Aflatoxins are fungal metabolites found in feeds and foods. When the ruminants eat feedstuffs containing Aflatoxin B1 (AFB1), this toxin is metabolized and Aflatoxin M1 (AFM1) is excreted in milk. International Agency for Research on Cancer (IARC) classified AFB1 and AFM1 as human carcinogens belonging to Group 1 and Group 2B, respectively, with the formation of DNA adducts. In the last years, some epidemiological studies were conducted on cancer patients aimed to evaluate the effects of AFB1 and AFM1 exposure on cancer cells in order to verify the correlation between toxin exposure and cancer cell proliferation and invasion. In this review, we summarize the activation pathways of AFB1 and AFM1 and the data already reported in literature about their correlation with cancer development and progression. Moreover, considering that few data are still reported about what genes/proteins/miRNAs can be used as damage markers due to AFB1 and AFM1 exposure, we performed a bioinformatic analysis based on interaction network and miRNA predictions to identify a panel of genes/proteins/miRNAs that can be used as targets in further studies for evaluating the effects of the damages induced by AFB1 and AFM1 and their capacity to induce cancer initiation.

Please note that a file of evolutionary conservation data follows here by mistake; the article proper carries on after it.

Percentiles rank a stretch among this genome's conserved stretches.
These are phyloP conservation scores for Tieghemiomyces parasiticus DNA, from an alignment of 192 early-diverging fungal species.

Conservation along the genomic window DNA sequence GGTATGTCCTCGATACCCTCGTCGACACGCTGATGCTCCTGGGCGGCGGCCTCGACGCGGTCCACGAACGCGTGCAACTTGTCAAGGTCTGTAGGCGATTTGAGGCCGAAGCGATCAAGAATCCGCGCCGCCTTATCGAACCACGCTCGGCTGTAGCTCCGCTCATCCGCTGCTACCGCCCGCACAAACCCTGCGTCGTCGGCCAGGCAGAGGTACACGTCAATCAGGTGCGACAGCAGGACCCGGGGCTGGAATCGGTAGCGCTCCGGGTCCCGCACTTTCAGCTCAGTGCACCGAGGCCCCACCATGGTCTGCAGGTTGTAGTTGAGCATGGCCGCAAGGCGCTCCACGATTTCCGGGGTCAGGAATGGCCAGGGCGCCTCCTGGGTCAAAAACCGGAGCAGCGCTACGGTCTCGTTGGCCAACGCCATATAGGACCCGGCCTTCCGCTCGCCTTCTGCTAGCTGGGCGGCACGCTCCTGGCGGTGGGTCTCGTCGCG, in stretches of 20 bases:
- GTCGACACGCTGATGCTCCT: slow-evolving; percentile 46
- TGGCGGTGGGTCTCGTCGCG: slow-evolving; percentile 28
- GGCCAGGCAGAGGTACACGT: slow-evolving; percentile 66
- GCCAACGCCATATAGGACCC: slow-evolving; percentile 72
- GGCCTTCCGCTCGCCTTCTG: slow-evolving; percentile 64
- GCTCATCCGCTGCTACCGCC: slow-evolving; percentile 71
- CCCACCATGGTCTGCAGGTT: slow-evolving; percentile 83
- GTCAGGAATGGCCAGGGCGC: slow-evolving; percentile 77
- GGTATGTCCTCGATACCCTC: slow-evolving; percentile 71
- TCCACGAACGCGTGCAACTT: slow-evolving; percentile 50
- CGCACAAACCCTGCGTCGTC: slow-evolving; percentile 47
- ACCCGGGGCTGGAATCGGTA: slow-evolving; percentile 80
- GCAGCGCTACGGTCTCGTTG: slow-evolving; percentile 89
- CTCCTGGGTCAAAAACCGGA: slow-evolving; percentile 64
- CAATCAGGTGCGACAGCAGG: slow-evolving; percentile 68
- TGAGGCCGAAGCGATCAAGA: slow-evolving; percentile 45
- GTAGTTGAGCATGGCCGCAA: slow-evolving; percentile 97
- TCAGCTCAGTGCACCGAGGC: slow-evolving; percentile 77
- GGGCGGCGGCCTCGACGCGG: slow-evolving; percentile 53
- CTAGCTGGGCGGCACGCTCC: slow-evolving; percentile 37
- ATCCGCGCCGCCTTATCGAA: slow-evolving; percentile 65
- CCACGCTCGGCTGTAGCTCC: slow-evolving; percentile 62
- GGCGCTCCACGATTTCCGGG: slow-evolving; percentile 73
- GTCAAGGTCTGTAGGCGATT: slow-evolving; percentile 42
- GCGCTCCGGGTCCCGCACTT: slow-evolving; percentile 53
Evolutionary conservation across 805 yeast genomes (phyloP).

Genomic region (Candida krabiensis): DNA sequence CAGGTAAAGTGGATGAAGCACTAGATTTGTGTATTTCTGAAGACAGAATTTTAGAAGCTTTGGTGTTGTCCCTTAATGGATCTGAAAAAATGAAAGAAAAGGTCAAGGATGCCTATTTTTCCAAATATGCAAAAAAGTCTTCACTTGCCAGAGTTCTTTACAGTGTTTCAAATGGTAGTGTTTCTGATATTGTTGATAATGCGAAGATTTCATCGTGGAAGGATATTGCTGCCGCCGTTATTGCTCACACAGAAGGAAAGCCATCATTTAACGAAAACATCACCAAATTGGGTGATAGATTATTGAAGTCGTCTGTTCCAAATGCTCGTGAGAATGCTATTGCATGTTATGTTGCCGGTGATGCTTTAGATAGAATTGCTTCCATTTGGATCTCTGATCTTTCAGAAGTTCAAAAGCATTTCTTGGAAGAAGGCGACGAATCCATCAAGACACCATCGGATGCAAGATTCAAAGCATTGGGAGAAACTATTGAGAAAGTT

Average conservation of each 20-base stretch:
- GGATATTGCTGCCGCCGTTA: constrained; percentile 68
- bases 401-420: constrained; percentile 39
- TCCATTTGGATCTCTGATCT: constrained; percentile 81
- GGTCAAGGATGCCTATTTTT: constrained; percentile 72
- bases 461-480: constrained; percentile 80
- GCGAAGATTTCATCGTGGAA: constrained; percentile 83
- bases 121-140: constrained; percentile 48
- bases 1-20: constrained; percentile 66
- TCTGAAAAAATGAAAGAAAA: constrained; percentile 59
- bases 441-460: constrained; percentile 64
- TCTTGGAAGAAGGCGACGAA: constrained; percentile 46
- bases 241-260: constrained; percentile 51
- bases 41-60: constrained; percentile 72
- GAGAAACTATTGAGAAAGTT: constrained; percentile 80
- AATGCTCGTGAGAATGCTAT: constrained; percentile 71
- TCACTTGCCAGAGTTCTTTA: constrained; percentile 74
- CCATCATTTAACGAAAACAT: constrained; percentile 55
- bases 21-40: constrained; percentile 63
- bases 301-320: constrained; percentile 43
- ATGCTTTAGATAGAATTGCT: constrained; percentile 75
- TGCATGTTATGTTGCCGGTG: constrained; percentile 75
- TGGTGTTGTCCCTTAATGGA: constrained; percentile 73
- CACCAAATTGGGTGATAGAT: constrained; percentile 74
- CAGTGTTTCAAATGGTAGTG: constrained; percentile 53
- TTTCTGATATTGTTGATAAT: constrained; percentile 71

About the Author
Emily Rachal is co-owner of Texas Mold Inspectors, (or TMI), along with her husband, in the Houston, TX area. After her family’s devastating experience that not only injured her whole family, but also resulted in the loss of their youngest son Malachi, she and her husband have dedicated their lives to now educating and assisting families affected by toxic mold with their state-licensed mold inspection company.
Emily is the founder and owner of MAM. Additionally, she has recently started a non-profit organization in the name of her youngest son, called Malachi’s Message Foundation, to aid in financial support and offer hope to families who feel isolated and are unable to afford all the complex obstacles of overcoming a toxic mold exposure.